IRT5 group had relatively increased SFCA-producing bacteria. Fecal analysis showed that IRT5 group had increased Firmicutes (p < 0.01) which also resulted with increased F/B ratio compared to control (p < 0.01). Increased F/B ratio is reported to be strongly associated with increased SFCA production because most SFCAs are made by bacteria from the phylum Firmicutes [34]. In family, Ruminococcaceae, Lachnospiraceae and Christensenellaceae, which are families belonging to the phylum Firmicutes, were also increased in the IRT5 group (p < 0.05). Ruminococcaceae and Lachnospiraceae are important SFCA and lactic acid producing bacteria [34, 35]. Ruminococcaceae is negatively associated with inflammation and is known to regulate lipid profile. Also, some species of Lachnospiraceae possess anti-inflammatory properties through butyrate production, one of the main SFCA [36]. Christensenellaceae, a ubiquitous micro-organism among animals including human and also a SFCA-producing bacteria, is known to be associated with healthy gut status, longevity and normal body mass index [37]. Though IRT5 is mainly composed of Lactobacillus species and despite its increased composition in IRT5 group compared to control, the difference was not significant. This may indicate that the bacteria composing the IRT5 probiotics is not the direct role player in affecting the gut-eye-lacrimal gland-microbiome axis but is more like a coordinator providing an apt environment to encourage beneficial commensal flora growth and action. Also, this minimal increase of Lactobacilli may be due to desiccating stress the mice were under in which stress has been reported to be associated with reduction in Lactobacilli [38].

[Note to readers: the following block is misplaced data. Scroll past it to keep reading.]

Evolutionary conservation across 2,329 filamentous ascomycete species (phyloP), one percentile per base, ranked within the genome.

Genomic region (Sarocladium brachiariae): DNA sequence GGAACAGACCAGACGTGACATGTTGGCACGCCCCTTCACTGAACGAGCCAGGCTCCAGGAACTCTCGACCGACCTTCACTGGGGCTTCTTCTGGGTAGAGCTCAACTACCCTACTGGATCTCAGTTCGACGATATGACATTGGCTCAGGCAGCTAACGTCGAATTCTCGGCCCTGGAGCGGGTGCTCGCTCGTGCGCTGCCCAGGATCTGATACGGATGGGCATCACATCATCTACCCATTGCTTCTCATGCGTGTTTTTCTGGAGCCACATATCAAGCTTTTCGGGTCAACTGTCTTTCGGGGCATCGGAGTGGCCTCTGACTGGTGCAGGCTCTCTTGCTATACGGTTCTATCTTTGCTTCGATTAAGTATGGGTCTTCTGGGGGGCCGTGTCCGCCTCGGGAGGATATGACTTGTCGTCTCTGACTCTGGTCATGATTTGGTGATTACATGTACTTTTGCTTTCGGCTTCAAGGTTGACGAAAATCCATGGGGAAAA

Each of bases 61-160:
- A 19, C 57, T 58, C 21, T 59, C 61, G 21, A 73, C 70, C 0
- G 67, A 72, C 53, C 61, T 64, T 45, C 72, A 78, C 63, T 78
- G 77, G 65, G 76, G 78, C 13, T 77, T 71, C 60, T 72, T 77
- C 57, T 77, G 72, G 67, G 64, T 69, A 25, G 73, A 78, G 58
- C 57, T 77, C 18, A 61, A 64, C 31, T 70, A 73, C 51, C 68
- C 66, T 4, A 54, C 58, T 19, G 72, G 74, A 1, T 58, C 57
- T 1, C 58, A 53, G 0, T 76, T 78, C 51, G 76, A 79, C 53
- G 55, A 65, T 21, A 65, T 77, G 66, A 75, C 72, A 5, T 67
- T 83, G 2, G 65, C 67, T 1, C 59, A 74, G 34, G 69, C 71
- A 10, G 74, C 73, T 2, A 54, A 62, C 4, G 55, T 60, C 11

Aside from a similarity of increased tear secretion, we have observed some incongruity between experimental dry eye model and Sjögren’s syndrome autoimmune mouse model (NOD.B10.H2b) after IRT5 probiotics treatment [24, 25]. We additionally compared intestinal microbiome of experimental dry eye model treated from the current study to NOD.B10.H2b mice treated with IRT5 probiotics for 3 weeks without prior antibiotics treatment (S1 Fig). We have observed significant beta diversity difference in both before (S1A Fig, p = 0.001) and after (S1B Fig, p = 0.001) IRT5 treatments. Significant compositional differences were also observed (S1C Fig). There was no difference in the phylum Firmicutes (p = 0.463) and Bacteroidetes (p = 0.947) nor their ratio (p = 0.739). However, compared to NOD.B10.H2b, experimental dry eye model after IRT5 treatment exhibited increased phylum Proteobacteria (p = 0.003), family Prevotellaceae (p = 0.006) and Christensenellaceae (p = 0.006), and genus Bacteroides (p = 0.006) and Prevotella (p = 0.009) (S1C Fig). On the contrary, NOD.B10.H2b after IRT5 treatment revealed increased family Muribaculaceae (p = 0.003) and, genus Bifidobacterium (p = 0.003) and Lactobacillus (p = 0.004) (S1C Fig). NOD.B10.H2b was seen to have increased Lactobacillus reuteri group (p = 0.020), a member of the IRT5 probiotics. Also, NOD.B10.H2b exhibited increased species Bifidobacterium pseudolongum group (p = 0.003), Lactobacillus gasseri group (p = 0.003), Lactobacillus hamster (p = 0.003), Lactobacillus helveticus group (p = 0.014) and Lactobacillus paracasei group (p = 0.003). Though NOD.B10.H2b were treated with IRT5 treatment for 3 weeks, which is longer than the current study of 12 days, this intestinal microbiome difference may be contributed by preexisting genetical difference between mice that creates disparate intestinal environments causing certain species to survive and proliferate while others cannot. However, human clinical studies have also observed intestinal microbiome dissimilarity between Sjögren’s syndrome and non- Sjögren’s syndrome or environmental dry eye subjects, which may indicate the preexistence of distinct intestinal microbiome and environment before disease infliction [17, 39]. Another explanation for the different clinical response to IRT5 treatment between environmental dry eye and Sjögren’s syndrome autoimmune mouse model may be that different immune cells are involved in each disease. While autoimmunity has substantial relation with B cells [40], the intestinal microbiome greatly influences the diversity of B cell clones controlling B cell related chronic inflammations [41, 42]. On the other hand, environmental dry eye disease is an auto-inflammatory disease that is more associated with T cells, such as Th17 or CD4 or CD8 T cells, and so intestinal microbiome influence on B cells may be insufficient to produce significant clinical responses in dry eye diseases [2, 4]. Therefore, the presence of autoimmunity seems to affect the clinical response from IRT5 on dry eye disease.